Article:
A wiki is an open documentation system best thought of as a fast knowledgebase engine.
- 1 "wiki" ?! What does the word mean?
- 2 What's a wiki?
- 3 The basic problem
- 4 Solving the basic problem
- 5 A critical decision
- 6 Fear vs. Hope
- 7 The wiki attitude
- 8 Open documentation
- 9 It's all about culture
- 10 It's all about information
- 11 The wiki's accidental abilities
- 12 With great power comes great...
- 13 ... responsability
- 14 Current wiki uses
- 15 My wiki uses
- 16 My God, it's full of stars...
- 17 Some wikis
- 18 Wikis everywhere
- 19 Wikis everything
- 20 Further reading
"wiki" ?! What does the word mean? ∞
- Derived from the native Hawiian word "wiki-wiki", meaning "quick".
Pronnounced "wee kee wee kee"
Most people prounounce it "wikee".
What's a wiki? ∞
A wiki is a web engine which serves re-editable documents.
The original Wiki author, Ward Cunningham, defined the wiki as The simplest online database that could possibly work..
The basic problem ∞
The wiki solves a basic problem:
It's annoying to update a website
- Keep a copy of the website on your hard drive
- Edit pages
It may not seem like much, but this task can become extremely frustrating when repeated on a regular basis.
Solving the basic problem ∞
A basic wiki solves this problem by placing an edit button on every page.
Clicking this edit button serves the page's source in a textbox alongside a save button.
A critical decision ∞
- Lock it down
Prevent anyone else from using this feature.
- Open it up
Allow everyone to use this feature.
Fear vs. Hope ∞
Herein lies the wiki mindset. Fears are offset by good tools and planning:
- Revision tracking
- recent changes
This is seeing the positive side of the coin.
The wiki attitude ∞
The wiki attitude is the spirit of openness and collaboration.
Relate this to the creative spirit in open source software.
Open documentation ∞
Open documentation represents a complete shift in mindset and culture.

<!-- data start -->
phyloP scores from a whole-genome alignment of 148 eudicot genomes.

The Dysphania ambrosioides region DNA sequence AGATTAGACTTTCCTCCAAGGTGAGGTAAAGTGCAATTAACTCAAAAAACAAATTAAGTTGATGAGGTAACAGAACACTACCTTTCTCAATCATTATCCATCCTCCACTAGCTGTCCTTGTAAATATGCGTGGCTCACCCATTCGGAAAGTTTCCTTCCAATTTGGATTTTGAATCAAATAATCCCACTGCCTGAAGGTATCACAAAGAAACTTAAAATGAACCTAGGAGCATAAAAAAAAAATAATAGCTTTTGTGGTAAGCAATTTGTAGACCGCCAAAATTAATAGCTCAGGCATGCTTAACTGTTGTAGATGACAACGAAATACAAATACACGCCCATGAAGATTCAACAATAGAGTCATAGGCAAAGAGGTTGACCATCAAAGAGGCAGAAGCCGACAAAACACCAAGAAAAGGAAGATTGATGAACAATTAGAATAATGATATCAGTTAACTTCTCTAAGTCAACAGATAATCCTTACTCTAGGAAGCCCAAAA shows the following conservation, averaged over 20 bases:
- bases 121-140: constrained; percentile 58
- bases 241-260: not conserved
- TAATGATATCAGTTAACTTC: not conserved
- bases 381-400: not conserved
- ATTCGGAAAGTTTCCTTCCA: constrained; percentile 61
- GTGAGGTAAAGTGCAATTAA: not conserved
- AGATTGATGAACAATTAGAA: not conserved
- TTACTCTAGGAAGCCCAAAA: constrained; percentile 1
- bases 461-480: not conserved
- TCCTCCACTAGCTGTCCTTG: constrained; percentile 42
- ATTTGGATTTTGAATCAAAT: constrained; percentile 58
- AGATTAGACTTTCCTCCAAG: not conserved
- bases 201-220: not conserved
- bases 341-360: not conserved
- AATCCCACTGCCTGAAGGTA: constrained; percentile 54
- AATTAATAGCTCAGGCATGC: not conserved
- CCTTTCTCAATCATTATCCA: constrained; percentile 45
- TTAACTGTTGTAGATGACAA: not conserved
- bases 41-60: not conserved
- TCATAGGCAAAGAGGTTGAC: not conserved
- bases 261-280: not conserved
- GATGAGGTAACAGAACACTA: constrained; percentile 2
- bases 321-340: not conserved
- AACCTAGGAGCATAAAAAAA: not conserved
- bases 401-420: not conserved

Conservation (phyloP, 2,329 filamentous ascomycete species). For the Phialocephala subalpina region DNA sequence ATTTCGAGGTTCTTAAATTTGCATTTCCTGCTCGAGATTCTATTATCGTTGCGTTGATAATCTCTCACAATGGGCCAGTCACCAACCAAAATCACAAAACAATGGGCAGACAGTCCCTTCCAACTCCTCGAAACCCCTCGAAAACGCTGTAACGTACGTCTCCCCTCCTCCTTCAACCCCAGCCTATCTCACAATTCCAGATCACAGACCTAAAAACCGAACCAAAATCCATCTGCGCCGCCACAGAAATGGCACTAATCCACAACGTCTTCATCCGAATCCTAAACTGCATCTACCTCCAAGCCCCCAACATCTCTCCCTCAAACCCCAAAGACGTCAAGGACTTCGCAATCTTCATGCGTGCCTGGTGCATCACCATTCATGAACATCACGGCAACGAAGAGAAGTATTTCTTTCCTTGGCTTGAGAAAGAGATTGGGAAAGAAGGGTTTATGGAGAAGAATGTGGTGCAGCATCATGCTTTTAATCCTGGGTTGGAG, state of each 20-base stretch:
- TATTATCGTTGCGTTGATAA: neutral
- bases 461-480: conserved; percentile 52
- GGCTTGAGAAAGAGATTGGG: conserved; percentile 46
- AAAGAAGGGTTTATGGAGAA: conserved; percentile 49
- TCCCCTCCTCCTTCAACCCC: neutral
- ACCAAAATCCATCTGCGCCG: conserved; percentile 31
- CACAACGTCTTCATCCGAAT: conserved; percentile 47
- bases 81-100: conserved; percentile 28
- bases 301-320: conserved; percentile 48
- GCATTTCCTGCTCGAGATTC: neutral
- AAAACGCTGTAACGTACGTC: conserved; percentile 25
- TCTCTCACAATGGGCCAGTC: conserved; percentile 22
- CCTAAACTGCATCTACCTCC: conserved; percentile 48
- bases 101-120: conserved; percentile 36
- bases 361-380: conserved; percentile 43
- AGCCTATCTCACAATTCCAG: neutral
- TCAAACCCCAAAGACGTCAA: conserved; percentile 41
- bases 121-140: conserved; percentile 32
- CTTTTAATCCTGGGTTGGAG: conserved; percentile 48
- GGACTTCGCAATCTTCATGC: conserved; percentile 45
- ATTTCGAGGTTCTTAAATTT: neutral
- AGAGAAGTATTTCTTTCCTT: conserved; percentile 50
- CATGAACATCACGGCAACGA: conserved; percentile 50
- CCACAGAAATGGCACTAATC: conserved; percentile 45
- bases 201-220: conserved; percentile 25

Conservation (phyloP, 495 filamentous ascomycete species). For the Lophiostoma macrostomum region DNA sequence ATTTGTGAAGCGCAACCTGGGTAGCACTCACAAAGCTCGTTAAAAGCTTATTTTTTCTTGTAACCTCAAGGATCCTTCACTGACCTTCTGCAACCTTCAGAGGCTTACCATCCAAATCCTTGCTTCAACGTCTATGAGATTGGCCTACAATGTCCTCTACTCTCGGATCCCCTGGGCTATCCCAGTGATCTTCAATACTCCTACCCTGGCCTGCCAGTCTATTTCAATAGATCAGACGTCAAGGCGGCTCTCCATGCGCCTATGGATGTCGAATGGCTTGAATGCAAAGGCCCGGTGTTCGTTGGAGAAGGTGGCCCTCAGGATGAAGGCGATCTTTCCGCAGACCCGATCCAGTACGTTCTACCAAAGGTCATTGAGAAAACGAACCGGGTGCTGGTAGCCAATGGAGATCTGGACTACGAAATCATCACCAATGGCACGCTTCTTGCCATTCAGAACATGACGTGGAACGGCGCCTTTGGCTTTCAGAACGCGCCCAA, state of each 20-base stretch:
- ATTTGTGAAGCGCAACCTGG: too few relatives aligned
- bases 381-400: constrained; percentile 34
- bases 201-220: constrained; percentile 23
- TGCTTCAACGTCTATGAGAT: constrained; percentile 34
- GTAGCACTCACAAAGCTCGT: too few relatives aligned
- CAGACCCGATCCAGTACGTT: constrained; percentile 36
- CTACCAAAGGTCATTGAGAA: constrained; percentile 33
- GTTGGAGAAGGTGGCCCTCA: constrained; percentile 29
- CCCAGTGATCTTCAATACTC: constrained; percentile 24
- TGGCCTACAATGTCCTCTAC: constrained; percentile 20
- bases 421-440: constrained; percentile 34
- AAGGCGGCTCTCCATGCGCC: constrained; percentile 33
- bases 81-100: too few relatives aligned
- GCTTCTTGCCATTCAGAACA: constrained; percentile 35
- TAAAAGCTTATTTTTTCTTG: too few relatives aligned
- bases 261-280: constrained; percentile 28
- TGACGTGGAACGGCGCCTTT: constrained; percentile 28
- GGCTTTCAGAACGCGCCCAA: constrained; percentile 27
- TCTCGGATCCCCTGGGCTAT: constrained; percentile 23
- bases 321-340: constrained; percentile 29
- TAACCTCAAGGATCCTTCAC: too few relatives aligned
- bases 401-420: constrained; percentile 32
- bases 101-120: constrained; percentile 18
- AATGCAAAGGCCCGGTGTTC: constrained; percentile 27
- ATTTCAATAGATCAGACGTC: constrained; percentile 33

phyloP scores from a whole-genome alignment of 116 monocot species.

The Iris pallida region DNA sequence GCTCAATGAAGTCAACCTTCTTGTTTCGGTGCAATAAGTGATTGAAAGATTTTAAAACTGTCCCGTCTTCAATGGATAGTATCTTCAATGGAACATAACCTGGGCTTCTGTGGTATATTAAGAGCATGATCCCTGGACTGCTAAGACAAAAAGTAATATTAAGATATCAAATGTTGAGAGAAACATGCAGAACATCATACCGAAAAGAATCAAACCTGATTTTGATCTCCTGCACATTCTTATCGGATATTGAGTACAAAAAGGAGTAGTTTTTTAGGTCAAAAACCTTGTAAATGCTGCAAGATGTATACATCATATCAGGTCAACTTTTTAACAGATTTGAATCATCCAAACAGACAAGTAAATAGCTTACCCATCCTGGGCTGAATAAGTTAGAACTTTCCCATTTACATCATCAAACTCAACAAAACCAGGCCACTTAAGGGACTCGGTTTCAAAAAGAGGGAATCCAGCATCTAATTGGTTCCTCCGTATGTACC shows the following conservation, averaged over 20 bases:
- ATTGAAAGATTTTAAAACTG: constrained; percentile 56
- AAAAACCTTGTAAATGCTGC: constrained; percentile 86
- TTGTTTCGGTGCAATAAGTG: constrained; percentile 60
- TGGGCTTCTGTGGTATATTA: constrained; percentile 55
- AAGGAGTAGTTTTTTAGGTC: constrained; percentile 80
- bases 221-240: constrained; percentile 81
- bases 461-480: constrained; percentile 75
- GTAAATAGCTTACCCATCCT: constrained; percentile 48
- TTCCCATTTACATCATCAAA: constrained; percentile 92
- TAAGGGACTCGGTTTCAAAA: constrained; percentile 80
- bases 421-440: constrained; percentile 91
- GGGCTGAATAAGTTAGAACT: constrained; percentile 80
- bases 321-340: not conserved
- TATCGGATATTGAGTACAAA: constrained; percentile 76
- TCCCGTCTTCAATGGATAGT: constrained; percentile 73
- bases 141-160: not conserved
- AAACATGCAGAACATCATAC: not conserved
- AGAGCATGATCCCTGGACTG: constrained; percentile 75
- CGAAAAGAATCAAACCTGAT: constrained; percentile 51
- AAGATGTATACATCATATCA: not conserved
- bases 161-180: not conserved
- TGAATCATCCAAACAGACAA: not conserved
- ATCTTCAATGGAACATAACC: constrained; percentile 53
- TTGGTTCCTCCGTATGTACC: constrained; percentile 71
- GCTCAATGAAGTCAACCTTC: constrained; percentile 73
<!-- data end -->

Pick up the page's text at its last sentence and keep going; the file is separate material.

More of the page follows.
The spirit of free collaboration drives this new wiki mindset.
It's all about culture ∞
- IRC vs Instant Messaging
Email, Mailing lists, Newsgroups, Threaded Comments, Blogs, Forums
Like all these, the wiki has its own unique culture.
It's all about information ∞
The organization of information is of no particular importance to most systems.
- Mailing list or newsgroup archives.
- A forum.
The wiki's accidental abilities ∞
On a larger scale, a wiki is self-organizing, self-sustaining and breathes with a life not like any other collaboration system.
What is mere conversation elsewhere becomes real collaboration here.
With great power comes great... ∞
Wikis are naive. Graffiti, Trolls and Spam came.
Wikis are self-administrating, and develop an "interest"-based immune system:
- Dead links
... responsability ∞
- IP logging
- Handling edit collisions
Naivity persists! No common standards.
Current wiki uses ∞
- A knowledgebase.
- A weblog.
- Open documentation
Open authoring, open publication
My wiki uses ∞
- I write a lot and I have a bad memory
- Old notes find a new home
- Old thoughts find new life
- Poor attention span vs. a stunning time-to-committing ideas
Extremely long-term value
My God, it's full of stars... ∞
- Open documentation
- Replacing flagging solutions: The Emails, the Forums, The Blogs.
Some wikis ∞
- Portland Pattern Repository's Wiki:
Ward Cunningham's original wiki.
- Wikipedia (English):
The largest wiki -- over a half a million articles, and that's just what's in English.
Wikis everywhere ∞
Wikis are everywhere. Many open source projects use it as an open documentation system. Pick your favourite application and see if it has a wiki:
Wikis everything ∞
If a topic is popular and it doesn't have its own wiki, it will be featured somewhere on another wiki. Many wikis are general-purpose, so you could find a wiki page on just about any topic.
- Waikato Linux Users Group
- Portland Pattern Repository
- Extreme Programming Ottawa